Site-directed mutagenesis of a synthetic gene coding for low-M(r) phosphotyrosine protein phosphatase from bovine liver has been carried out. The two histidine residues in the enzyme have been mutated to glutamine; both single and double mutants were produced. The mutated and non-mutated sequences have been expressed in Escherichia coli as fusion proteins, in which the low-M(r) phosphotyrosine protein phosphatase was linked to the C-terminal end of the maltose-binding protein. The fusion enzymes were easily purified by single-step affinity chromatography. The mutants were studied for their kinetic properties. Both single mutants showed decreased kcat. values (30 and 7% residual activities for His66 and His72 respectively), and alterations of the Ki values relative to four-competitive inhibitors were observed. The kinetic mechanism of p-nitrophenyl phosphate hydrolysis in the presence of both single mutants was determined and compared with that of the non-mutated enzyme. The rate-determining step of the catalytic process of the His66→Gln mutant was the same as that found for non-mutated enzyme, whereas for the His72→Gln mutant, both the kinetic constant of the step that causes the formation of a phosphoenzyme covalent intermediate, and the kinetic constant of the step that causes the dephosphorylation of the enzyme covalent intermediate, determined the kcat. value. This observation was confirmed by phosphoenzyme covalent intermediate trapping experiments. The participation of both histidine residues (His66 and His72) at the active site is strongly suggested by the results of diethyl pyrocarbonate inactivation of both single mutants, each containing a single histidine residue. Both mutants are completely inactivated by diethyl pyrocarbonate treatment; the competitive inhibitor Pi protects both mutants from inactivation. The His66/His72 double mutant was completely inactive.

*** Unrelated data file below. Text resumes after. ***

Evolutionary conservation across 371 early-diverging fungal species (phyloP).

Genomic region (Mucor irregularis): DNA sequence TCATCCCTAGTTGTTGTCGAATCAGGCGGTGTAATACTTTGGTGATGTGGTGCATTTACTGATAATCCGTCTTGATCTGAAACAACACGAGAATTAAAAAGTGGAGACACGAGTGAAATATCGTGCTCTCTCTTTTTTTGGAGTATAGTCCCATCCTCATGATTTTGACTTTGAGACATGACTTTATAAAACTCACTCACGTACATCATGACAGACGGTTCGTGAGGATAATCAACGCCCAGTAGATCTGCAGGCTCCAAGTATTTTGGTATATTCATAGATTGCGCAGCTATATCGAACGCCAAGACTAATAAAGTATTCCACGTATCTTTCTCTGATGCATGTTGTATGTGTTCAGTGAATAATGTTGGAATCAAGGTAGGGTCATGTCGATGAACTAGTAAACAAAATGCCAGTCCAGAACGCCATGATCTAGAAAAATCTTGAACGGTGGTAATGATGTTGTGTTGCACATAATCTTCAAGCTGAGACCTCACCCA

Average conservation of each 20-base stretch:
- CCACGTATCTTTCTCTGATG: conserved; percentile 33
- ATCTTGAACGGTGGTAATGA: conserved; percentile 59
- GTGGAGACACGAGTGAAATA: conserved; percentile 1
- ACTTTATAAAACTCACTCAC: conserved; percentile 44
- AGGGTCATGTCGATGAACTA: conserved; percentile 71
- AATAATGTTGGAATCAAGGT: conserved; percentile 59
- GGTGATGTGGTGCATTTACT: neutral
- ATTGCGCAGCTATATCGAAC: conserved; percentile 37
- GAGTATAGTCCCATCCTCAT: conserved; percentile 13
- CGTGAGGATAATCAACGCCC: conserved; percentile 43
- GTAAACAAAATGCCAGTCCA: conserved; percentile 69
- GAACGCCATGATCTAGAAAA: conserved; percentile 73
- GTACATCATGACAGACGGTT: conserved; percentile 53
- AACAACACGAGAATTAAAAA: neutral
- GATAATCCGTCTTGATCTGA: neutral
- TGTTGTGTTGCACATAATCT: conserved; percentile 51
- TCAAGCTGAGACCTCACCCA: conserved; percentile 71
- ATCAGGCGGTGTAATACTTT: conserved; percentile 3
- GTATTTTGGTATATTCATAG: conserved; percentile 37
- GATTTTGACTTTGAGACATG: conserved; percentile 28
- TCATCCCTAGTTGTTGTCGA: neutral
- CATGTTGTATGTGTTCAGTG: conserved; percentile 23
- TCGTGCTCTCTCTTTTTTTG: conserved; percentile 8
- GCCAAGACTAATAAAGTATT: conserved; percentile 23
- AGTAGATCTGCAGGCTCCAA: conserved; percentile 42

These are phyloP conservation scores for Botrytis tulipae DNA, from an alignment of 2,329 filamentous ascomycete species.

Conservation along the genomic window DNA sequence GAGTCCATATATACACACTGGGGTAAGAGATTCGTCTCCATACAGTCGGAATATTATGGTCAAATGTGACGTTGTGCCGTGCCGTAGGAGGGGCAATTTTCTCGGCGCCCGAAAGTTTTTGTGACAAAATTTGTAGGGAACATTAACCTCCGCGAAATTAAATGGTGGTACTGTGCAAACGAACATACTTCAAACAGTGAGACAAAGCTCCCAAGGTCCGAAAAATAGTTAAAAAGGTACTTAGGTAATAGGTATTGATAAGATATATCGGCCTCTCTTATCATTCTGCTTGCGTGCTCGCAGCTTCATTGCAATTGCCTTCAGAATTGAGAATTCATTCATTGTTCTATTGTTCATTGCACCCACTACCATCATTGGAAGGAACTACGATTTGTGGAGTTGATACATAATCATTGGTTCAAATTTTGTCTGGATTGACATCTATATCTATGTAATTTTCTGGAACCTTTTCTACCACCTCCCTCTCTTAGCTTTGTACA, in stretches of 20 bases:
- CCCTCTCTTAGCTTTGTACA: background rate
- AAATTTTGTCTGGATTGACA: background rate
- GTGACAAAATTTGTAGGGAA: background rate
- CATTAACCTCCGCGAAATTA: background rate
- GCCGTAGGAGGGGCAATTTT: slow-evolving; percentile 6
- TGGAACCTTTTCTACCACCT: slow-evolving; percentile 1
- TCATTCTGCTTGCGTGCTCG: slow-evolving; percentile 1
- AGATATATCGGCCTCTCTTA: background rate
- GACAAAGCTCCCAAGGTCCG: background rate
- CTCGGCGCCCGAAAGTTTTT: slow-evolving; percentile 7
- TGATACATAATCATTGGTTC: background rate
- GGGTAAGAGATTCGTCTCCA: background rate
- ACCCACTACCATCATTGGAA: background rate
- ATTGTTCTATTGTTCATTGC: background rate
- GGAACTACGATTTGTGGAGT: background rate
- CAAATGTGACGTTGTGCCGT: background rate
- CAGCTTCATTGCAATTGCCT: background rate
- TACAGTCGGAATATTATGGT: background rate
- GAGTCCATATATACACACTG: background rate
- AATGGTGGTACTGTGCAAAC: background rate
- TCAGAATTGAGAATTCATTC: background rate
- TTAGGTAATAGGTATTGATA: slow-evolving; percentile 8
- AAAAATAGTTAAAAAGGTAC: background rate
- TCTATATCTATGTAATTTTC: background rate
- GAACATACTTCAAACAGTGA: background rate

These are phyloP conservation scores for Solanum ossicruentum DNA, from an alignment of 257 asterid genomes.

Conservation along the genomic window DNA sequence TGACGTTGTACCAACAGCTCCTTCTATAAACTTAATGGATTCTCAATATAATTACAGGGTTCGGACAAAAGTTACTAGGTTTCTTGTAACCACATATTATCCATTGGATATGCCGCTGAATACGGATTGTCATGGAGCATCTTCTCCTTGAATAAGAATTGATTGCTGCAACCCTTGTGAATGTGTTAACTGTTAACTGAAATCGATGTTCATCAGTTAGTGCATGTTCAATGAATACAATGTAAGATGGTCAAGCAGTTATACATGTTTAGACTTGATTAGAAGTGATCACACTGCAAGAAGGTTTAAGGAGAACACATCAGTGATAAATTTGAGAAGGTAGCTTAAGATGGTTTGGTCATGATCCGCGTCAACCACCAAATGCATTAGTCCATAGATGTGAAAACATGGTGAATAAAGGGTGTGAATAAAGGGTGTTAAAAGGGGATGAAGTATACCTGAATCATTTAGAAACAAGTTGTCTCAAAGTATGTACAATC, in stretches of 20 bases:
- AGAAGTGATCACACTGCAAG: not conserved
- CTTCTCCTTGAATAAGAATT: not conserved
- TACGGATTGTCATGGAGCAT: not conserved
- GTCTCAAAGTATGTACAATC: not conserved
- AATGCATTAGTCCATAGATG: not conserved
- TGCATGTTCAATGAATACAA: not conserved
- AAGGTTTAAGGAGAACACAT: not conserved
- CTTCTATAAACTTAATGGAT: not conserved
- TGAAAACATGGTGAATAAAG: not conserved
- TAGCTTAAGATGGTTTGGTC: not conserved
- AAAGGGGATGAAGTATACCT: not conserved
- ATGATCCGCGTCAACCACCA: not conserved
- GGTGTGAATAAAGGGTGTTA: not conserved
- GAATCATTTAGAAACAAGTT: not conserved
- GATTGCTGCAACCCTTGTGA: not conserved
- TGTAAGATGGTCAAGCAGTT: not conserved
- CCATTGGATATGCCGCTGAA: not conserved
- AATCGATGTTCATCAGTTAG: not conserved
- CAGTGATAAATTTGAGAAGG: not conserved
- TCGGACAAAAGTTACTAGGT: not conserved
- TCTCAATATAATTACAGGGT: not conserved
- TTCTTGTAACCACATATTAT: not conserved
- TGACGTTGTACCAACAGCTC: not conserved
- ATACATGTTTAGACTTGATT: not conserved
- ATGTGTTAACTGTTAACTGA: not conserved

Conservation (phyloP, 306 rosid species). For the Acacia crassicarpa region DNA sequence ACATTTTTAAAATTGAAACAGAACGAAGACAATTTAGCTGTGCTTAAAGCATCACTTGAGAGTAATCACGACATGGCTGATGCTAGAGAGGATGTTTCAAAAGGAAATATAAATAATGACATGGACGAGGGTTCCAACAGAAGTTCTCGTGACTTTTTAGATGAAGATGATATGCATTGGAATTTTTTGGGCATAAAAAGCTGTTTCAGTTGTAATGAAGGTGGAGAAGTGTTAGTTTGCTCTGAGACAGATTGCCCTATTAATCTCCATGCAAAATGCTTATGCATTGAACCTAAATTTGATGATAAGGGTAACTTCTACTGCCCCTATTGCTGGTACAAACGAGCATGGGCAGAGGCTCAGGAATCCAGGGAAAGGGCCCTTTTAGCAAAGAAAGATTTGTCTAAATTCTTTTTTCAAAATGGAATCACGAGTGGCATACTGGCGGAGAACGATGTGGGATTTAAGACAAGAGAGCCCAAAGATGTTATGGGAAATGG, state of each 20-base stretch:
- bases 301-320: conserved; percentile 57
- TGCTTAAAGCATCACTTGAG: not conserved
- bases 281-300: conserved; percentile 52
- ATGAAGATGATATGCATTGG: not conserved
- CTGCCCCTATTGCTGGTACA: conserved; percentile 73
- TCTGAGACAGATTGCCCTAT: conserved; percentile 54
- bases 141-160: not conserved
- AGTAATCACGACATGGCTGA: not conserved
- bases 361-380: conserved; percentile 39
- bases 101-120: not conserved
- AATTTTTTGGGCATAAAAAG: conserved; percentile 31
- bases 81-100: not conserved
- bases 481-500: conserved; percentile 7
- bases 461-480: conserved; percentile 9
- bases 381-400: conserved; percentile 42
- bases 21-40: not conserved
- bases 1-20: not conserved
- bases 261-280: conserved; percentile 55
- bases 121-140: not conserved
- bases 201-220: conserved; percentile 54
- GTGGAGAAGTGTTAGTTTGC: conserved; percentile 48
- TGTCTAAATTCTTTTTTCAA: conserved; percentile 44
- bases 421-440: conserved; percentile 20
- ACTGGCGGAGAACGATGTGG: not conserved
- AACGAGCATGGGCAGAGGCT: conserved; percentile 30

- © 1994 The Biochemical Society, London